Chocolate stains, check. Cranberry juice, no problem. Grease. Of
course, Tide’s got you covered. Jet fuel … wait, jet fuel?
As race fans settled in for the final 40 laps of the Daytona 500, the
first race of the season for the National
Association for Stock Car Auto Racing (NASCAR), the
unthinkable happened: The #42 car lost control under caution and slammed into
the back of a jet dryer. Nearly 200 gallons of jet fuel from the dryer poured onto
the surface of Daytona International Speedway, igniting an intense fire and leaving
race fans wondering whether the race could be resumed. The heat from
the burning fuel severely damaged the asphalt surface.
Safety workers moved quickly. They put out the flames then turned their
attention to cleaning the track and determining whether the race could be
resumed. Track personnel carted out large boxes of Tide detergent on the back of a
truck bed. Safety workers began opening the boxes and dumping the detergent all
over the track, using brooms to scrub it into the surface.
“Tide has been the brand of
detergent consumers trust for more than 60 years, and we are known for our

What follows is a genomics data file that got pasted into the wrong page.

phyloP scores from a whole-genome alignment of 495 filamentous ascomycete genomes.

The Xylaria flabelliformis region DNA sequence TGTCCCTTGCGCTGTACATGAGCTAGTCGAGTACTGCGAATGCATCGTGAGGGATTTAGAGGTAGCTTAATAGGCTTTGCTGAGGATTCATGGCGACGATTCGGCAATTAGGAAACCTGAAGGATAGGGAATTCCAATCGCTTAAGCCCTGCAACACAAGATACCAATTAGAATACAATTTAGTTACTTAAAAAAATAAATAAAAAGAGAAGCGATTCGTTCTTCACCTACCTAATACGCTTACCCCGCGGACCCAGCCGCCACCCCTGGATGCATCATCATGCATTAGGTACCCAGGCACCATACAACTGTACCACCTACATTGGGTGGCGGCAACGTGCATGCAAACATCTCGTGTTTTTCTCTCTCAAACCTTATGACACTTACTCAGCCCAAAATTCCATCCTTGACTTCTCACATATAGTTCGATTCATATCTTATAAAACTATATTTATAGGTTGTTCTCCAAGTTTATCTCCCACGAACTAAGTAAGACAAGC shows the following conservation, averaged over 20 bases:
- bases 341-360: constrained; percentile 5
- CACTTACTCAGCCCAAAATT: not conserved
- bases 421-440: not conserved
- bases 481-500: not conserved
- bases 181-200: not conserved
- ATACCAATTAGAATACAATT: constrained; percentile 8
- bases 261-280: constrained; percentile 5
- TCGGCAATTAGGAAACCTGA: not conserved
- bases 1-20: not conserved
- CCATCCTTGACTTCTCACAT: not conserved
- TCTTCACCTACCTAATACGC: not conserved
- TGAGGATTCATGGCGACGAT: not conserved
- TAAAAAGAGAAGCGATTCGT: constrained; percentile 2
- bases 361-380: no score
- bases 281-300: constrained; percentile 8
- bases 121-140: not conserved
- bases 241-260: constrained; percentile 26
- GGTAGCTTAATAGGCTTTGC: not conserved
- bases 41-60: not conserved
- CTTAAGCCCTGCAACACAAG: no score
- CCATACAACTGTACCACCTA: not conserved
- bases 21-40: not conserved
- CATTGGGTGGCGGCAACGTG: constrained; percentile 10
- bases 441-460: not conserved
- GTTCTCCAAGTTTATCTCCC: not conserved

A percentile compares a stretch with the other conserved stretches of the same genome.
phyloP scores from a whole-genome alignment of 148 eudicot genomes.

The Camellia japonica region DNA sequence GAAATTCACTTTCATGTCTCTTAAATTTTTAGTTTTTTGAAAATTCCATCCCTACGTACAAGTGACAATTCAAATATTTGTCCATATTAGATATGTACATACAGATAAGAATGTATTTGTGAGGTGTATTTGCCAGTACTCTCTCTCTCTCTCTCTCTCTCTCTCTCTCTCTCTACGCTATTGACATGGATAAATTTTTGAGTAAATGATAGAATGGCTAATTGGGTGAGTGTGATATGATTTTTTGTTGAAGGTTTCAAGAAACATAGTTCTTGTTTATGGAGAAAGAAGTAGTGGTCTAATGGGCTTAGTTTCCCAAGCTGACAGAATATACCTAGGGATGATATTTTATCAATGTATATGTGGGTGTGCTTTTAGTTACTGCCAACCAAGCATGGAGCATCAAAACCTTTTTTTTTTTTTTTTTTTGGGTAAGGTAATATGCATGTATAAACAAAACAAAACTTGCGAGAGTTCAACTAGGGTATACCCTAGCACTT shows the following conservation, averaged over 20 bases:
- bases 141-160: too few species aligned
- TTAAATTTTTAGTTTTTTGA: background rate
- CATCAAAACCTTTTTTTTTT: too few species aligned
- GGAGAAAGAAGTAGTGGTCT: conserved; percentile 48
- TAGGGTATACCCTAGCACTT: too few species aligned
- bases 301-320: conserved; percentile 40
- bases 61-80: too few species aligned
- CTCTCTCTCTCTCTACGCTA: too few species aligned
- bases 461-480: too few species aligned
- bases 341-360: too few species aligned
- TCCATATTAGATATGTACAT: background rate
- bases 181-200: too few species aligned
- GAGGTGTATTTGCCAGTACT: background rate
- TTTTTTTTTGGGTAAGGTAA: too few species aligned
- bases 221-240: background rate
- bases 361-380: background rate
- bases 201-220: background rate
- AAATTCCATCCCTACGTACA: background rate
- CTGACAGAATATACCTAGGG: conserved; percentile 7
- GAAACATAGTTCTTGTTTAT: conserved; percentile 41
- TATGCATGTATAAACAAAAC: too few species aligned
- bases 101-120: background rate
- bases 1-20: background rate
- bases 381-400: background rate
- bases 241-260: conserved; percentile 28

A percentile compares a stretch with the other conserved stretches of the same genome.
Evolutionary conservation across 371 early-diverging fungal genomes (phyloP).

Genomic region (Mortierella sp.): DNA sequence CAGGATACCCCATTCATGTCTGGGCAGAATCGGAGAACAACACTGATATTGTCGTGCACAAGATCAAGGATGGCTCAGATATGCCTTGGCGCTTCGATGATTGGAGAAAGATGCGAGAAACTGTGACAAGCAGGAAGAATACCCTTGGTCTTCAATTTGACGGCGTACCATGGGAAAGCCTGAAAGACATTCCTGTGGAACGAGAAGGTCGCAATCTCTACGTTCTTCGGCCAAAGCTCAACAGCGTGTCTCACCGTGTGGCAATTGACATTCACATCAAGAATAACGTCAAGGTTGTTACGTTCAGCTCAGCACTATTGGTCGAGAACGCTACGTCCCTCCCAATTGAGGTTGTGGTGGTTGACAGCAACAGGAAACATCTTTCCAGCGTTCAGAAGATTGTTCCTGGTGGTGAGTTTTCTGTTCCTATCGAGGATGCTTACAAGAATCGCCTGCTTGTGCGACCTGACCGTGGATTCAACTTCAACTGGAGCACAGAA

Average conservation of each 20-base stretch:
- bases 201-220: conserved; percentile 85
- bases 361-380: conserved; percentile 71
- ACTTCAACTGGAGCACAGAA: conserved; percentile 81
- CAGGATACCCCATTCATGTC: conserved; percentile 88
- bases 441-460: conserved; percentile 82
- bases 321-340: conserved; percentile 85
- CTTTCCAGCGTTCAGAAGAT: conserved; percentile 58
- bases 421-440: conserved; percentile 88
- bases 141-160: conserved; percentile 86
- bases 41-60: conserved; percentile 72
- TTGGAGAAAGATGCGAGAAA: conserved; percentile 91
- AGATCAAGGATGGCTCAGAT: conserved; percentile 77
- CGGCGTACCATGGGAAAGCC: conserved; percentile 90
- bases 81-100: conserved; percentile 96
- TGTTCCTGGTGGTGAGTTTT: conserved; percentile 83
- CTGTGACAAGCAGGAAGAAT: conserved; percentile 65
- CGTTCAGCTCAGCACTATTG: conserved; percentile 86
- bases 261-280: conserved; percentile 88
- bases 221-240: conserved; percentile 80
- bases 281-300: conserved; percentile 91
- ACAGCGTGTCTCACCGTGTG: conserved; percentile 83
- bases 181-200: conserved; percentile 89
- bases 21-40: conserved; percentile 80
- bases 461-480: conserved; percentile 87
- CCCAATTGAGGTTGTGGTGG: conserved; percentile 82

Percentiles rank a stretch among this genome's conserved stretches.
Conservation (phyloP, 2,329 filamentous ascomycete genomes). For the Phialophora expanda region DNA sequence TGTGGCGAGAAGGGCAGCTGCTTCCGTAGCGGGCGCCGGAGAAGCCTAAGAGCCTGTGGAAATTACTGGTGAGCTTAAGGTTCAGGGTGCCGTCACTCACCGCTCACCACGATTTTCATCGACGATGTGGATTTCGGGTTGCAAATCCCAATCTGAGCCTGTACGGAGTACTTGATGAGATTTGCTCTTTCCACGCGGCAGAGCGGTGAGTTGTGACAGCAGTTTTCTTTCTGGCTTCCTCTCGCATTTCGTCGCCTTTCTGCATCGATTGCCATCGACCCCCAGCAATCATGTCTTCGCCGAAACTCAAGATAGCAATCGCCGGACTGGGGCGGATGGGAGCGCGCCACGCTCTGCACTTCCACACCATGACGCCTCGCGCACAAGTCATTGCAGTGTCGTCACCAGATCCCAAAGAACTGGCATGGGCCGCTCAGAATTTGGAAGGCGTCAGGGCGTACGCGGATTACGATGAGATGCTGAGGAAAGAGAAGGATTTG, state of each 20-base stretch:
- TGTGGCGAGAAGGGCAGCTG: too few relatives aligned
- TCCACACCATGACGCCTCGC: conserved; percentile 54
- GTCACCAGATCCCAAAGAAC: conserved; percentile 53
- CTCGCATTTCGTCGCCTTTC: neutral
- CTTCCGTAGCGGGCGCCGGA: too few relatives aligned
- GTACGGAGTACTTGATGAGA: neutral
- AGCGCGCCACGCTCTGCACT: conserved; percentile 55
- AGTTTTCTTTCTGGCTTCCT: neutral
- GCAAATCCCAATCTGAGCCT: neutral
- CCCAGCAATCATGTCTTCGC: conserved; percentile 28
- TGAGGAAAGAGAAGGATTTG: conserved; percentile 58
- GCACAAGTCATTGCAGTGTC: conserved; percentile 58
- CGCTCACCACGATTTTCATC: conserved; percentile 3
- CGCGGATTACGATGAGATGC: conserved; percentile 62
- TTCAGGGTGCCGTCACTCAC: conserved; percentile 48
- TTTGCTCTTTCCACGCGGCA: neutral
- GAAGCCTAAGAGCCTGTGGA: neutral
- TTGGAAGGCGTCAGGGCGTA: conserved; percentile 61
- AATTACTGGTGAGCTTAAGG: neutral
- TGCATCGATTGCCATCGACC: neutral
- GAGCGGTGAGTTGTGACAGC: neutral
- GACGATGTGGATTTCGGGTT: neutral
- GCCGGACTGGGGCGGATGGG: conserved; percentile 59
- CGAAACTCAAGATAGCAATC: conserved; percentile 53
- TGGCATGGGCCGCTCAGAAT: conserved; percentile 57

cleaning power,” said Sundar Raman, Marketing Director, North American
Fabric Care. “People have always known that Tide provides a
great cleaning and stain removal performance through its special blend of
ingredients that are used to fight
things like dirt, grease and oil on fabric.”
But clearly, this was no ordinary laundry stain.
Workers kept at it. The cameras panned to show boxes of Tide in the back
of the truck and along the track, as announcers filled the airtime with talk of
Tide. After more than two hours, the race resumed.
NASCAR fans took to the Twittersphere to express their thanks:
@Tide, congrats on getting the daytona track
cleaned up. ThankQ.
TIDE to the rescue! What can it NOT do?!
It's true. You can use Tide to clean anything.
Including jet fuel on a racetrack. cc: @proctergamble
@ProcterGamble and #Tide hopefully saving the
night @ #Daytona500
saved the #Nascar
#500...you're alright in my book Tide
“We were excited to see that
Tide helped save the race last night,” Raman said.
You might wonder just what ingredients make Tide so effective. Tide
contains surfactants, and surfactant molecules have two parts. One is
"water loving" and the other is "water hating." The
water-loving (hydrophilic) part breaks the surface tension of water. The
water-hating (hydrophobic) part is attracted to oil and grease in soils,
loosening and removing them from fabrics. Detergents usually contain more than
one type of surfactant to address the needs of removing certain types of soils
and cleaning different types of fabrics.
“It is exciting to see how when
people know they want a great cleaning, they look to Tide,” Raman said.